• Say thank you. Be sure to express your appreciation for dinner before you leave. It’s also nice to send an email or handwritten note expressing your gratitude. This is another time that your relationship with your hosts will dictate your approach—the formality of your thank you will likely depend on the nature of your relationship.
  • Reciprocate. Perpetuate the fellowship by extending an invitation to your hosts to join you at a later date for a meal or activity in your home.

Have you ever given thought to how you can encourage others in their hospitality? What suggestions can you add for being a good dinner guest?

Shared on the following link-ups:

Thriving Thursday, WholeHearted Home, Encourage One Another, Works for Me Wednesday, Titus 2sday, Teach Me Tuesday, Titus 2 Tuesday, & Making Your Home Sing Monday.

Comments

  1. Charlotte Thiel says:

    One other suggestion I would offer is that if you are bringing an appetizer or other before-meal tidbit, try to be there early enough for them to be enjoyed without interferring with the planned meal time. We are often guests at our daughter’s house, along with other family guests. Your list comprises many of the infractions we see committed on these occasions. Is there a difference if your fellowship is frequent and comfortable? These problems are still problems, so I think the familiarity is a minor detail, right?

    • I think it’s good to practice common courtesy regardless of the nature of your relationship with your hosts.

  2. Great ideas to keep in mind when invited for dinner! I’m like you I prefer doing the dishes after my guests have left, more time to give them my full attention. : )

    Visiting from the encourage one another link-up.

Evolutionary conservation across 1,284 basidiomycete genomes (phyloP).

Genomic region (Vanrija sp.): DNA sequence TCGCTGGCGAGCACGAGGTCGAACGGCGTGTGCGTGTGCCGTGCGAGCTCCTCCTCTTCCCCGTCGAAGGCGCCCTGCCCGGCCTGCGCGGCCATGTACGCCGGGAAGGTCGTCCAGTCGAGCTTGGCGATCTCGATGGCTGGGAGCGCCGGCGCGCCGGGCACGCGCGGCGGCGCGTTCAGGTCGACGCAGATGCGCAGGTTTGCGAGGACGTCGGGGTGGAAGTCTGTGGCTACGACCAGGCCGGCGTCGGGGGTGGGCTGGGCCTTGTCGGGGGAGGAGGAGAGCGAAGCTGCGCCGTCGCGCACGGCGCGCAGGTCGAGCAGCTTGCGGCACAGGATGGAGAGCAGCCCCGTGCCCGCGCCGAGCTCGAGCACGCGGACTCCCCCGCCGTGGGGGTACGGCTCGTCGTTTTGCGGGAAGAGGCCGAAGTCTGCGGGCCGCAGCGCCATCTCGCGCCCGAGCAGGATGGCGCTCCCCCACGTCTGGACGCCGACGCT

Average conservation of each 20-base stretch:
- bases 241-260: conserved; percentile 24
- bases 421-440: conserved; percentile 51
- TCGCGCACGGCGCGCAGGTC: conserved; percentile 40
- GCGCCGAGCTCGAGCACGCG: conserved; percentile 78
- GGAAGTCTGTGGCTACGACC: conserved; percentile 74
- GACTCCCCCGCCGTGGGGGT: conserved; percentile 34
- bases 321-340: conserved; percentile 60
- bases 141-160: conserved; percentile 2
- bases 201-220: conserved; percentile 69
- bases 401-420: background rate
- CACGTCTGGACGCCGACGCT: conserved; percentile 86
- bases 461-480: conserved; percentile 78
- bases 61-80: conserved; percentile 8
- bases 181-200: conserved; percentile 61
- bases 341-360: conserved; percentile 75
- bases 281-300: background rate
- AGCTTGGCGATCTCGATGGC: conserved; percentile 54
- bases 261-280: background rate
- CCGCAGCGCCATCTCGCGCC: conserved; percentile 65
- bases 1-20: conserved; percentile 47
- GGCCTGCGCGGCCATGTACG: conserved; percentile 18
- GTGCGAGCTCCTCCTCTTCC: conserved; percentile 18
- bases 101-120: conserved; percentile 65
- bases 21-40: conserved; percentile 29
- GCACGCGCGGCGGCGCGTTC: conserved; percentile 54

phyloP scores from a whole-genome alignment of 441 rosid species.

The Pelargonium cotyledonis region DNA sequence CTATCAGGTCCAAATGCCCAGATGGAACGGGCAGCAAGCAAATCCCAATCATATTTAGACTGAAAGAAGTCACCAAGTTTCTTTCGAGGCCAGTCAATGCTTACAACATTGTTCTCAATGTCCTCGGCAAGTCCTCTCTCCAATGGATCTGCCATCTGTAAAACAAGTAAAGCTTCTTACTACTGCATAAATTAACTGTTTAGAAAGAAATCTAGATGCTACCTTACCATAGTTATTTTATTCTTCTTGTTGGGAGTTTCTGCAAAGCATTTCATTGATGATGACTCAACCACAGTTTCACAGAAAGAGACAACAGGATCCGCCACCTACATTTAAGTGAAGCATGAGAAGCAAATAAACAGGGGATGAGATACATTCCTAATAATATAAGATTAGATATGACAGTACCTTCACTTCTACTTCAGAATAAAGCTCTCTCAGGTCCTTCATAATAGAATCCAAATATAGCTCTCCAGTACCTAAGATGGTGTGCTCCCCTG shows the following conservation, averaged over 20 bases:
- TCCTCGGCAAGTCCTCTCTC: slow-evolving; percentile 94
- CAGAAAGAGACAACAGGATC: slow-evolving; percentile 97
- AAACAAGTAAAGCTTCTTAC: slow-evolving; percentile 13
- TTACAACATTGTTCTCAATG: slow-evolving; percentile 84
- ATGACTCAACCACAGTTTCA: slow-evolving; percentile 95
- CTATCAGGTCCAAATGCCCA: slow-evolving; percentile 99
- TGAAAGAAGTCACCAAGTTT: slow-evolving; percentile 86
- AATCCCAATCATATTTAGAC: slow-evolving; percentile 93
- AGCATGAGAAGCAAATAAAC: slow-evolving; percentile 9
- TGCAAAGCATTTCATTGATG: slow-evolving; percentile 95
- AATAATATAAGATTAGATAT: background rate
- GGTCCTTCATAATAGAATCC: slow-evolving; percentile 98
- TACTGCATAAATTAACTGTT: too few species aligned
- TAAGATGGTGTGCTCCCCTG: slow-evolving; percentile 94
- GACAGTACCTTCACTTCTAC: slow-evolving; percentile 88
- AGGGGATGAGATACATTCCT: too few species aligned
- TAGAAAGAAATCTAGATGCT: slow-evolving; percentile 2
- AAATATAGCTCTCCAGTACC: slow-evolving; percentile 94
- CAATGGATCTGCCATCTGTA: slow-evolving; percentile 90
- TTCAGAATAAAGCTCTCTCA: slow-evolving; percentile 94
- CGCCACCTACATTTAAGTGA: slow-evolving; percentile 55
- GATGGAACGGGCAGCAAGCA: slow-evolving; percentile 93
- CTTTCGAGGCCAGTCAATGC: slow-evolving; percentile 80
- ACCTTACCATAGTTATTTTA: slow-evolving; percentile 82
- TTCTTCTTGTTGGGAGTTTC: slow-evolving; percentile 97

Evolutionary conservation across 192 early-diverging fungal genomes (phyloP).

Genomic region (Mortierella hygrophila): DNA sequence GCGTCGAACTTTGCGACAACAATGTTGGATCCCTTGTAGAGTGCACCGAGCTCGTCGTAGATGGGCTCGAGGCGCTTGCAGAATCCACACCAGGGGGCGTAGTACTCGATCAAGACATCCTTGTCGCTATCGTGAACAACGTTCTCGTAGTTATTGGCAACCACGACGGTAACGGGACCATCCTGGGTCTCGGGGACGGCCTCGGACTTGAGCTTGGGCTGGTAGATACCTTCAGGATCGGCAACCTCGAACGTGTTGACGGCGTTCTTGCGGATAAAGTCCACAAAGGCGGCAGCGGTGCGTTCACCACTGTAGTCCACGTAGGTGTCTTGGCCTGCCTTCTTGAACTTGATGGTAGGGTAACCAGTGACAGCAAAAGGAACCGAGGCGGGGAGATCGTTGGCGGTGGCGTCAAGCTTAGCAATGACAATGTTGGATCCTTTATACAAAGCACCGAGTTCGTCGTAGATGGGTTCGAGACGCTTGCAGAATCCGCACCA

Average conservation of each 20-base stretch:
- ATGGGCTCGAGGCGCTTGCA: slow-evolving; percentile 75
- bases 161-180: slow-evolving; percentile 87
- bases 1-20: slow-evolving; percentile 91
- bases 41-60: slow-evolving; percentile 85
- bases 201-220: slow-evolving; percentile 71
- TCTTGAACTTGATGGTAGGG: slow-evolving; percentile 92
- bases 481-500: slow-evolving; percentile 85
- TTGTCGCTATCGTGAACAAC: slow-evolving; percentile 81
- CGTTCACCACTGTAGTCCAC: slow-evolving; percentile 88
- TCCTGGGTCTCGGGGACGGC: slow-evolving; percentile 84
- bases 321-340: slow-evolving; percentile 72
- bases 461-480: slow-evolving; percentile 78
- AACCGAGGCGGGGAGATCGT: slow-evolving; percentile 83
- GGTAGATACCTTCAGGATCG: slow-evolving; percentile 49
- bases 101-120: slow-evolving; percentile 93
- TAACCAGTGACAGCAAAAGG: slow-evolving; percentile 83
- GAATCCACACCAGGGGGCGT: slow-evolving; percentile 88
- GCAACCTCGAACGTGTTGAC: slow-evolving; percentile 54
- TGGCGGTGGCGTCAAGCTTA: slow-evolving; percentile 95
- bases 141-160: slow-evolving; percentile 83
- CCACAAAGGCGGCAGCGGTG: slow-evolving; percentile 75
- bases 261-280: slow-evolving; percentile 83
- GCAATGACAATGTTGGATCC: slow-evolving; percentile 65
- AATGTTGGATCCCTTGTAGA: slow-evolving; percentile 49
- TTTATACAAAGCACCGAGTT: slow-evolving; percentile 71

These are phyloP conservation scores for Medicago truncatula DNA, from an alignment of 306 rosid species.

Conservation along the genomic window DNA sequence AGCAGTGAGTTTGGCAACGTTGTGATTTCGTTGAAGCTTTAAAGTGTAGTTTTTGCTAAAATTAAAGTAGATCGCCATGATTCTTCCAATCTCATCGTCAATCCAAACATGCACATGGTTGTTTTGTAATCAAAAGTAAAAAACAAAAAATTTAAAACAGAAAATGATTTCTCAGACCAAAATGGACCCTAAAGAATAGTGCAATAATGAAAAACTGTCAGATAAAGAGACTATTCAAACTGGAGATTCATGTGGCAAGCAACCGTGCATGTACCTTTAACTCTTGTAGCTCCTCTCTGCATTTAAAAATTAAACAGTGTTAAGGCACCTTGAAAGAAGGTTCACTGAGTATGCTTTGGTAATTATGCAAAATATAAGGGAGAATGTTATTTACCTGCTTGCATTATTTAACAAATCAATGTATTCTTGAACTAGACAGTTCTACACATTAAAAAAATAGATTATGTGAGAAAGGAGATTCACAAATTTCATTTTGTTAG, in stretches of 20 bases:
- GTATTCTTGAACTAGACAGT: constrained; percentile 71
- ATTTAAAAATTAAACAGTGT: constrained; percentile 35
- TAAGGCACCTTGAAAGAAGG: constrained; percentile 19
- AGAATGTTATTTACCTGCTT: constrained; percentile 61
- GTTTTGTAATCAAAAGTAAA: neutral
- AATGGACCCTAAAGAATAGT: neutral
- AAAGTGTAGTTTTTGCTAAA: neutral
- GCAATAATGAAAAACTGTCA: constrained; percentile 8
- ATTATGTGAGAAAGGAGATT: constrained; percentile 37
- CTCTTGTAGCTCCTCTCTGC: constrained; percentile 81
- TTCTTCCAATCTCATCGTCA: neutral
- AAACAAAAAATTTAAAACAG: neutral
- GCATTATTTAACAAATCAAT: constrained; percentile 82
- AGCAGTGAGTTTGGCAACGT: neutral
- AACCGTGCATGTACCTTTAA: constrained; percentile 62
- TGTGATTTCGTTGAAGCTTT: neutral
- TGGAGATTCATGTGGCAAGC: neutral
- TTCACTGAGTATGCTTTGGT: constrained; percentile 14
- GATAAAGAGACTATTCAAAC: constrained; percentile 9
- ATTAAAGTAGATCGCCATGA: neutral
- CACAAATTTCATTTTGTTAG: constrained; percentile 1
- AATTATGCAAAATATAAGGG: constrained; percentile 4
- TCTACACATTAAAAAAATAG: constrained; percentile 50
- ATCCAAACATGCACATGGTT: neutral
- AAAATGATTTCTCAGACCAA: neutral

3. This is a wonderful post! I think it is important to think about how we can be a good guest. I especially appreciate your reminder to turn off our cell phones AND put them aside. Make your host/hostess know that it is important that you are there and ready to engage. Thank you for sharing these great tips with us.

    • Hi Linda,
      It’s amazing what a difference those little gestures can make, isn’t it?
      Sometimes I surprise myself with how frequently I use my phone for things like checking email, so I needed that reminder.

  4. I don’t think I’ve thought about what the guest can do to help the hostess. You have a great list — I know as a hostess they would be a blessing to me. I’ll have to remember it when I’m a guest.

  5. Good manners always pay off! One more suggestion… Be clear about the inclusion of children in the event and be respectful of that, even if THEIR kids are at the event (where else are their kids going to be if they aren’t home?). I also try to bring something, even if they refuse when I ask ahead of time. It might be something they can enjoy later like a cookie mix in a jar, you know, the layer kind you put in a mason jar. I think there’s a lost art to hosting dinners. People just don’t do it like they used to. (Sharing some comment love back at ya from Thrive at Home LinkUp!)

    • Great point, Kerith! It’s probably best to sort this out early so arrangements can be made for sitters if needed.

  6. You would be a delightful dinner guest!! I’d love to have you stop over sometime.